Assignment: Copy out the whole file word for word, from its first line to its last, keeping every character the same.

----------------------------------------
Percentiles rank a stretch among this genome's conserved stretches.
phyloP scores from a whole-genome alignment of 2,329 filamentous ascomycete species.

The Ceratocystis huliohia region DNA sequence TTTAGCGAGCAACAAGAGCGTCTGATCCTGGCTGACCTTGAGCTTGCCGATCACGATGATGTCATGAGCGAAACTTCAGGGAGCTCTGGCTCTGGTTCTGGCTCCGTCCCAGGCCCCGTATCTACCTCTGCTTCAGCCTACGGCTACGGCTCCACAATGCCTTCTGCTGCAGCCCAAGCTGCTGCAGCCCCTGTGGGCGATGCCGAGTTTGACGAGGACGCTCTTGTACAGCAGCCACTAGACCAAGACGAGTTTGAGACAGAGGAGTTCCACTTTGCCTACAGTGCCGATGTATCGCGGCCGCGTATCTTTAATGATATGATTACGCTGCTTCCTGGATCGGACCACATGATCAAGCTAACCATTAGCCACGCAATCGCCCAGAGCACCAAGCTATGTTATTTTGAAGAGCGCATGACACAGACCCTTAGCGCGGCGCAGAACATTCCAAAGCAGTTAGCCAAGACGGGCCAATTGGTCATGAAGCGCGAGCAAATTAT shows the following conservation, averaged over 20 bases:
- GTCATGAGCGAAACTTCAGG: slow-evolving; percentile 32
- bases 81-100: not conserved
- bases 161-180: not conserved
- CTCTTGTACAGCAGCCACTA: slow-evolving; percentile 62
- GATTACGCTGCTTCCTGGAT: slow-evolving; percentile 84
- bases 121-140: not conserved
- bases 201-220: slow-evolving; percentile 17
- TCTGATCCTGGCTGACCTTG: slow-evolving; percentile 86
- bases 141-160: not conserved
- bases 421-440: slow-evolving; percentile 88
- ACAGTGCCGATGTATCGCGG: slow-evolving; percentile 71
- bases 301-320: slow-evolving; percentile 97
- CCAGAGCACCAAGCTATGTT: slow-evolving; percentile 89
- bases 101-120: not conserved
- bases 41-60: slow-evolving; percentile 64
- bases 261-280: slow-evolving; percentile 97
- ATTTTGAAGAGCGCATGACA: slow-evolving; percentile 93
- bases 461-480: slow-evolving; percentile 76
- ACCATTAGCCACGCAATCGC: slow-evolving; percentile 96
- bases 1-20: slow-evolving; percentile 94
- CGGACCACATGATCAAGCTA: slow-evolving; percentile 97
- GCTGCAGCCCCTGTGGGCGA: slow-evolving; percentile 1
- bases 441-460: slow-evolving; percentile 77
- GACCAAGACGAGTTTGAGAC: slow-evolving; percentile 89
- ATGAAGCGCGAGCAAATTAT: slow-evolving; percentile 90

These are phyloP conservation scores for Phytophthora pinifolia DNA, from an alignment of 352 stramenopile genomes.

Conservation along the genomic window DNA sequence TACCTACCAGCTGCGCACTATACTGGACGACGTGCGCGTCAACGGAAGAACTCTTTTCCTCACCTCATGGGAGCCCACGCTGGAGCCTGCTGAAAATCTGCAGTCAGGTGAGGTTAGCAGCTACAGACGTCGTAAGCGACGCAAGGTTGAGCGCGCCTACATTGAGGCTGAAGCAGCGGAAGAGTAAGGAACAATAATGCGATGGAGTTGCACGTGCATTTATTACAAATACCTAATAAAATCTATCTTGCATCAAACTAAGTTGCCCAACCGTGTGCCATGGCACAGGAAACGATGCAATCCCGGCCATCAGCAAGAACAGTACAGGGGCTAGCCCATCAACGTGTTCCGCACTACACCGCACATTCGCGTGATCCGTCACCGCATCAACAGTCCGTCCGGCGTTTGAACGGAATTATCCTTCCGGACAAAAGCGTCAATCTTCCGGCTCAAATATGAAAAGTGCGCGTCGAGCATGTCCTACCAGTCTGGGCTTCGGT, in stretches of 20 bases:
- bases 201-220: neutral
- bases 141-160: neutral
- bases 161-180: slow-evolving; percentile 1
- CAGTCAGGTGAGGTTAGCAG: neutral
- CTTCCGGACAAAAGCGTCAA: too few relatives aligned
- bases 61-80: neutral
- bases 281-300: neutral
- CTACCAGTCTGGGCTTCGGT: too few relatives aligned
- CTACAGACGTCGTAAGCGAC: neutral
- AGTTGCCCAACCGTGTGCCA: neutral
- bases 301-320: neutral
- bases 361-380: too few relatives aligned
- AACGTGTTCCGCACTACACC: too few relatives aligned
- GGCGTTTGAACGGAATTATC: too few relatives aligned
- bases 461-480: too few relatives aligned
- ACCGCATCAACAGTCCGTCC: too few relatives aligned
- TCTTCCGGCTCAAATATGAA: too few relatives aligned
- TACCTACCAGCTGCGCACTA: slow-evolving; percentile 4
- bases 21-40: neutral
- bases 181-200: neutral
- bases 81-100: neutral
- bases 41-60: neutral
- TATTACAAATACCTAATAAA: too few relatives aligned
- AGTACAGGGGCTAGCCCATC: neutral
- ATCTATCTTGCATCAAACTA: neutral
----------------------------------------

Percentiles rank a stretch among this genome's conserved stretches.
phyloP scores from a whole-genome alignment of 2,329 filamentous ascomycete species.

The Ceratocystis huliohia region DNA sequence TTTAGCGAGCAACAAGAGCGTCTGATCCTGGCTGACCTTGAGCTTGCCGATCACGATGATGTCATGAGCGAAACTTCAGGGAGCTCTGGCTCTGGTTCTGGCTCCGTCCCAGGCCCCGTATCTACCTCTGCTTCAGCCTACGGCTACGGCTCCACAATGCCTTCTGCTGCAGCCCAAGCTGCTGCAGCCCCTGTGGGCGATGCCGAGTTTGACGAGGACGCTCTTGTACAGCAGCCACTAGACCAAGACGAGTTTGAGACAGAGGAGTTCCACTTTGCCTACAGTGCCGATGTATCGCGGCCGCGTATCTTTAATGATATGATTACGCTGCTTCCTGGATCGGACCACATGATCAAGCTAACCATTAGCCACGCAATCGCCCAGAGCACCAAGCTATGTTATTTTGAAGAGCGCATGACACAGACCCTTAGCGCGGCGCAGAACATTCCAAAGCAGTTAGCCAAGACGGGCCAATTGGTCATGAAGCGCGAGCAAATTAT shows the following conservation, averaged over 20 bases:
- GTCATGAGCGAAACTTCAGG: slow-evolving; percentile 32
- bases 81-100: not conserved
- bases 161-180: not conserved
- CTCTTGTACAGCAGCCACTA: slow-evolving; percentile 62
- GATTACGCTGCTTCCTGGAT: slow-evolving; percentile 84
- bases 121-140: not conserved
- bases 201-220: slow-evolving; percentile 17
- TCTGATCCTGGCTGACCTTG: slow-evolving; percentile 86
- bases 141-160: not conserved
- bases 421-440: slow-evolving; percentile 88
- ACAGTGCCGATGTATCGCGG: slow-evolving; percentile 71
- bases 301-320: slow-evolving; percentile 97
- CCAGAGCACCAAGCTATGTT: slow-evolving; percentile 89
- bases 101-120: not conserved
- bases 41-60: slow-evolving; percentile 64
- bases 261-280: slow-evolving; percentile 97
- ATTTTGAAGAGCGCATGACA: slow-evolving; percentile 93
- bases 461-480: slow-evolving; percentile 76
- ACCATTAGCCACGCAATCGC: slow-evolving; percentile 96
- bases 1-20: slow-evolving; percentile 94
- CGGACCACATGATCAAGCTA: slow-evolving; percentile 97
- GCTGCAGCCCCTGTGGGCGA: slow-evolving; percentile 1
- bases 441-460: slow-evolving; percentile 77
- GACCAAGACGAGTTTGAGAC: slow-evolving; percentile 89
- ATGAAGCGCGAGCAAATTAT: slow-evolving; percentile 90

These are phyloP conservation scores for Phytophthora pinifolia DNA, from an alignment of 352 stramenopile genomes.

Conservation along the genomic window DNA sequence TACCTACCAGCTGCGCACTATACTGGACGACGTGCGCGTCAACGGAAGAACTCTTTTCCTCACCTCATGGGAGCCCACGCTGGAGCCTGCTGAAAATCTGCAGTCAGGTGAGGTTAGCAGCTACAGACGTCGTAAGCGACGCAAGGTTGAGCGCGCCTACATTGAGGCTGAAGCAGCGGAAGAGTAAGGAACAATAATGCGATGGAGTTGCACGTGCATTTATTACAAATACCTAATAAAATCTATCTTGCATCAAACTAAGTTGCCCAACCGTGTGCCATGGCACAGGAAACGATGCAATCCCGGCCATCAGCAAGAACAGTACAGGGGCTAGCCCATCAACGTGTTCCGCACTACACCGCACATTCGCGTGATCCGTCACCGCATCAACAGTCCGTCCGGCGTTTGAACGGAATTATCCTTCCGGACAAAAGCGTCAATCTTCCGGCTCAAATATGAAAAGTGCGCGTCGAGCATGTCCTACCAGTCTGGGCTTCGGT, in stretches of 20 bases:
- bases 201-220: neutral
- bases 141-160: neutral
- bases 161-180: slow-evolving; percentile 1
- CAGTCAGGTGAGGTTAGCAG: neutral
- CTTCCGGACAAAAGCGTCAA: too few relatives aligned
- bases 61-80: neutral
- bases 281-300: neutral
- CTACCAGTCTGGGCTTCGGT: too few relatives aligned
- CTACAGACGTCGTAAGCGAC: neutral
- AGTTGCCCAACCGTGTGCCA: neutral
- bases 301-320: neutral
- bases 361-380: too few relatives aligned
- AACGTGTTCCGCACTACACC: too few relatives aligned
- GGCGTTTGAACGGAATTATC: too few relatives aligned
- bases 461-480: too few relatives aligned
- ACCGCATCAACAGTCCGTCC: too few relatives aligned
- TCTTCCGGCTCAAATATGAA: too few relatives aligned
- TACCTACCAGCTGCGCACTA: slow-evolving; percentile 4
- bases 21-40: neutral
- bases 181-200: neutral
- bases 81-100: neutral
- bases 41-60: neutral
- TATTACAAATACCTAATAAA: too few relatives aligned
- AGTACAGGGGCTAGCCCATC: neutral
- ATCTATCTTGCATCAAACTA: neutral